“It’s a pretty emotional movie but Adam and I decided to see that or for whatever reason, but the nature of our relationship was never like let’s go cry at a movie theater or let’s go get really dramatic,” Taliani said. “I remember that movie where we’re sitting there in a theater full of like crying teenagers. We were just laughing. He was cracking jokes every couple of minutes, I mean, that whole movie he made bearable by cracking jokes just being himself.”

Not only did Adam share lots of memories with his friends, but also with his uncle. Renee said that’s who gave him his love of motorcycles. 

“​​His uncle was a father figure to him,” Renee said. “His uncle started him on little mini dirt bikes at the age of five.”

Wangler said Adam spent last summer with his uncle. The two of them went on a memorable road trip down the Shenandoah Blue Ridge Parkway to the Great Smoky Mountains in Gatlinburg, Tennessee and then back to Plum. 

“This summer he did this whole trip down the East Coast with his uncle on his motorcycle,” Wangler said. “They went 2,000 miles on a road trip on his motorcycle and he just really loved being on the road and getting to see things and being outdoors.”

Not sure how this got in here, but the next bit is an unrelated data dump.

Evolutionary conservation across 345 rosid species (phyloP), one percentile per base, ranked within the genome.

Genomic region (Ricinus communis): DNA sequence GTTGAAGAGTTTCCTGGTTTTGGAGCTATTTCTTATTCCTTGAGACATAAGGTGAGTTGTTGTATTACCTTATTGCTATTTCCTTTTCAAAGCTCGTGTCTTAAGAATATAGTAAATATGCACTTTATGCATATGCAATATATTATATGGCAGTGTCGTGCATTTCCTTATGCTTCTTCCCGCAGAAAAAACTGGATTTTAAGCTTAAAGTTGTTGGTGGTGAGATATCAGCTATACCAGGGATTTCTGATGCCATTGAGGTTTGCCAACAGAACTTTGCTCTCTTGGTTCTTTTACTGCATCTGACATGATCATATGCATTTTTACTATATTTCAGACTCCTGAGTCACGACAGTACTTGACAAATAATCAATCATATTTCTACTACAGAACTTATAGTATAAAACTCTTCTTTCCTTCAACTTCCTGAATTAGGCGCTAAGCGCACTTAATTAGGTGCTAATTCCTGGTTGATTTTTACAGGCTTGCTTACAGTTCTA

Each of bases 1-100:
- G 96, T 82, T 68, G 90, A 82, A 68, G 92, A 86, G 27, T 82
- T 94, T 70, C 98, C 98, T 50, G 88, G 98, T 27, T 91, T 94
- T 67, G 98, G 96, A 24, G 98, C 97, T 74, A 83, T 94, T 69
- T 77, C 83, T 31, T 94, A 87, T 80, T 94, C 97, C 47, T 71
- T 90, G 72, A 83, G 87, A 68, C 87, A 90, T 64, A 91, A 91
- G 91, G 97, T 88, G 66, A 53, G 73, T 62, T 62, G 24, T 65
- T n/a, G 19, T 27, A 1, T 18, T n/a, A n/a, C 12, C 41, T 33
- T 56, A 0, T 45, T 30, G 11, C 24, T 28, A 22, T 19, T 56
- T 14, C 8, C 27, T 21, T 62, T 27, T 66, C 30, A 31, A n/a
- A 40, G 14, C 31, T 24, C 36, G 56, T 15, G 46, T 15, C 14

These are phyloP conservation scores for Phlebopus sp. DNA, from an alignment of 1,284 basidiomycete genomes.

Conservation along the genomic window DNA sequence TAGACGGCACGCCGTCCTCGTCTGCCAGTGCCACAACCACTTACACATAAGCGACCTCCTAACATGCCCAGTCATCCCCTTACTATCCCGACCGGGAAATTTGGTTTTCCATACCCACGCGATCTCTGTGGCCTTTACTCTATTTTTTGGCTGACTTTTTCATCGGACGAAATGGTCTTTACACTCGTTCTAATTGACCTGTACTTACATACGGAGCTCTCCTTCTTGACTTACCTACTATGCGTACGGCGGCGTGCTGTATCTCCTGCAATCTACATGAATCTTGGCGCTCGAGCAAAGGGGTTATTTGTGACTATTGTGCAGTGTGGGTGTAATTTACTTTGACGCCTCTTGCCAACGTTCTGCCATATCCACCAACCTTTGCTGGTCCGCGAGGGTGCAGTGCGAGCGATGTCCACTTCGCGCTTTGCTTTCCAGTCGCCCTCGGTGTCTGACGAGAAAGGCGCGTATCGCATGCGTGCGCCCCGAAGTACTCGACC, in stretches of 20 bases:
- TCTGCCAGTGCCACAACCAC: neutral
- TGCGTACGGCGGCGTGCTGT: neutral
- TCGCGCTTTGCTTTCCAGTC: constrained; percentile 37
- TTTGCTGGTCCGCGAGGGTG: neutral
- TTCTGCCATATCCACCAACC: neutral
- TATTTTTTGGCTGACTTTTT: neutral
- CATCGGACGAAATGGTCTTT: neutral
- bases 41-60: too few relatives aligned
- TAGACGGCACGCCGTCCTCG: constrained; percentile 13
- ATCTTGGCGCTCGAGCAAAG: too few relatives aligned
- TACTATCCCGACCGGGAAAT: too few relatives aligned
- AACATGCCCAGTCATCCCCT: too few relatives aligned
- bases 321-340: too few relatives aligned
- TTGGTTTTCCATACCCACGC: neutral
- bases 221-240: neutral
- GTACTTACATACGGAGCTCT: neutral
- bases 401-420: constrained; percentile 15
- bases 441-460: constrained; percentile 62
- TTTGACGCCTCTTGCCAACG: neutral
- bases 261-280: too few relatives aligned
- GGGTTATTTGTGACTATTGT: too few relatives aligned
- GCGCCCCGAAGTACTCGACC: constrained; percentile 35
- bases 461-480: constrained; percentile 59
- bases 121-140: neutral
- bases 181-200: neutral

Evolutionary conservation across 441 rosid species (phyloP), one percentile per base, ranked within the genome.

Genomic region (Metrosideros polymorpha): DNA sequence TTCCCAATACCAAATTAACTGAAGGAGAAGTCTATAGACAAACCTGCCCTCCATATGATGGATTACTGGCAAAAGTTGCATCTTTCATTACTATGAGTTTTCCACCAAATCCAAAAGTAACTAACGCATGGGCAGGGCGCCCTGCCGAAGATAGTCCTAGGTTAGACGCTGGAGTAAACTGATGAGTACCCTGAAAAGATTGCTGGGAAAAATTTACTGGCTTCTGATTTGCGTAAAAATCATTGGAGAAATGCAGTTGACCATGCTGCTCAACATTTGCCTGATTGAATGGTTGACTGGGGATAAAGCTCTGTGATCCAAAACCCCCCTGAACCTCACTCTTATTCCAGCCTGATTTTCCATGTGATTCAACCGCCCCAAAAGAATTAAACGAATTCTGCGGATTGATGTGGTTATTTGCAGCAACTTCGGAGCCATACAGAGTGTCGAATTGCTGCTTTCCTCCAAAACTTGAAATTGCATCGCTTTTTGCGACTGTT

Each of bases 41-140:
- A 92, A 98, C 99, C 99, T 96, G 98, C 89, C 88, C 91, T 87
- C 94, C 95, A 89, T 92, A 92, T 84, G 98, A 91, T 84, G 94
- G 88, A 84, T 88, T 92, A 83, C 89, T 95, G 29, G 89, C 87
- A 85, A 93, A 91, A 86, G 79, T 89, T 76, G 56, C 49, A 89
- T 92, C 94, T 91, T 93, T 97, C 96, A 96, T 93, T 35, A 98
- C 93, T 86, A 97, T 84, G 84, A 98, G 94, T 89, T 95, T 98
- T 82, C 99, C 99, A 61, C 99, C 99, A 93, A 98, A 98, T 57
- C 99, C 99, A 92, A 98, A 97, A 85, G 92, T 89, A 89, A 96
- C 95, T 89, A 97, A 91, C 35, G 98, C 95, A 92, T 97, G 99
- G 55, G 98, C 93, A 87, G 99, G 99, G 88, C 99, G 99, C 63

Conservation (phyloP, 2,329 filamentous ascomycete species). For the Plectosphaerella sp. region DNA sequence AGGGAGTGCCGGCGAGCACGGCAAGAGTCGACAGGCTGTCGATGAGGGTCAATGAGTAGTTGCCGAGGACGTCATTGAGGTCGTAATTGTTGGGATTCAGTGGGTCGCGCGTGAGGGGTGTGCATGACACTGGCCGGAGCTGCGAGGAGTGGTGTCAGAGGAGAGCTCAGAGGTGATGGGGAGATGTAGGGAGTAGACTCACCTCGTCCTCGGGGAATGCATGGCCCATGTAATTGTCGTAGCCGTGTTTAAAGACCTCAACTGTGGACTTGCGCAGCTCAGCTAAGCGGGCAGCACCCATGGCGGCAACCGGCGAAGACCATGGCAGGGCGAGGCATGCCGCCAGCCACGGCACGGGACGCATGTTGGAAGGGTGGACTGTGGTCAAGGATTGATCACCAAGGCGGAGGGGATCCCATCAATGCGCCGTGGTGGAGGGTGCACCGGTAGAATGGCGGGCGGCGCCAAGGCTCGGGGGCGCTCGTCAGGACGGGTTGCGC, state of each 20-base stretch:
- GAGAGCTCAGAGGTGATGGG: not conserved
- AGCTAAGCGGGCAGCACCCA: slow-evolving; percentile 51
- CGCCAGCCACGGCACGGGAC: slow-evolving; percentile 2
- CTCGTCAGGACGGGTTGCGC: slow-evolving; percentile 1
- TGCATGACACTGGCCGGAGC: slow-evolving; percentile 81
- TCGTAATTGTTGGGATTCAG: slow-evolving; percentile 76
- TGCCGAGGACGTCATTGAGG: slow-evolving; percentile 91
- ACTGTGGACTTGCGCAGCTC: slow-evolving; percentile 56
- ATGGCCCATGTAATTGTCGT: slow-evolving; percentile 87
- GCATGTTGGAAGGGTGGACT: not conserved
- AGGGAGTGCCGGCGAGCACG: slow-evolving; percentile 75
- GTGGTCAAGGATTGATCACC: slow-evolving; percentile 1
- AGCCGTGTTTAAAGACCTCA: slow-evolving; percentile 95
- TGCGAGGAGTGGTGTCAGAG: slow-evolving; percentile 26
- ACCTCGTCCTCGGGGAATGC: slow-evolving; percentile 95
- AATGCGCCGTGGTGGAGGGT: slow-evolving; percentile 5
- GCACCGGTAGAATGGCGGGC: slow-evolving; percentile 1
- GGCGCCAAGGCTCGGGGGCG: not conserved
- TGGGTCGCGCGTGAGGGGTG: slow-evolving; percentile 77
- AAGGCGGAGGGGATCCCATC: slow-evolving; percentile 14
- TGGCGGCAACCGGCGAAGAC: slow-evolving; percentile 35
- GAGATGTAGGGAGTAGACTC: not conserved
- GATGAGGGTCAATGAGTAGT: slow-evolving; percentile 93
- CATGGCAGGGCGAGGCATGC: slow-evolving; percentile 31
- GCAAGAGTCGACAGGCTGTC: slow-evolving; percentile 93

Renee said Adam loved riding his motorcycle because he could smell everything he rode past.

“On those types of trips, your senses are heightened because you smell everything in the air. You drive by a pizza shop and you smell the pizza,” Renee said. “When you’re in a car, you’re kind of enclosed in that you don’t really even see everything around you the way you do on a motorcycle, which is one of the reasons why he really loved it.”

Adam’s friend James Coyner, a junior business management student, said Adam was always into motorcycles and his uncle helped encourage that passion. Coyner said he and Adam even spent “countless hours” working together on a dirt bike that he ordered from Amazon. 

“Everytime I would call him he would shoot over in two minutes and we’d spend an hour working on it and we would just work in silence,” Coyner said. “I think it was his love of motorcycles that got him interested in engineering because he got to work at taking this apart and putting them back together and it made him start thinking. So he was good with putting them together and working hands on.”

Coyner said he and Adam grew up in the same neighborhood in Plum. They got especially close after driving to football practice together in high school. Coyner described Adam as a “stand-up guy who was always smiling and never angry.”

Wangler said Adam was “incredibly” smart and excelled in STEM classes, even taking difficult classes as an elective simply because he was interested in them.

“I remember myself and Katrina teasing him about how he was taking astrophysics as an elective this semester,” Wangler said. “He was incredibly smart and had a real talent for math and science.

Taliani said not only did Adam have an interest in STEM classes, but also had dreams of working for NASA.

“Those were really his bread and butter,” Taliani said. “He’s probably one of the smartest people I’ve ever met.”

Coyner said even though it was hard to lose his friend, he knows Adam wouldn’t want him to focus solely on sadness in this situation. 

“If I could say anything to him now I would probably say ‘I miss you,’” Coyner said. “But he wouldn’t want me to be sad.”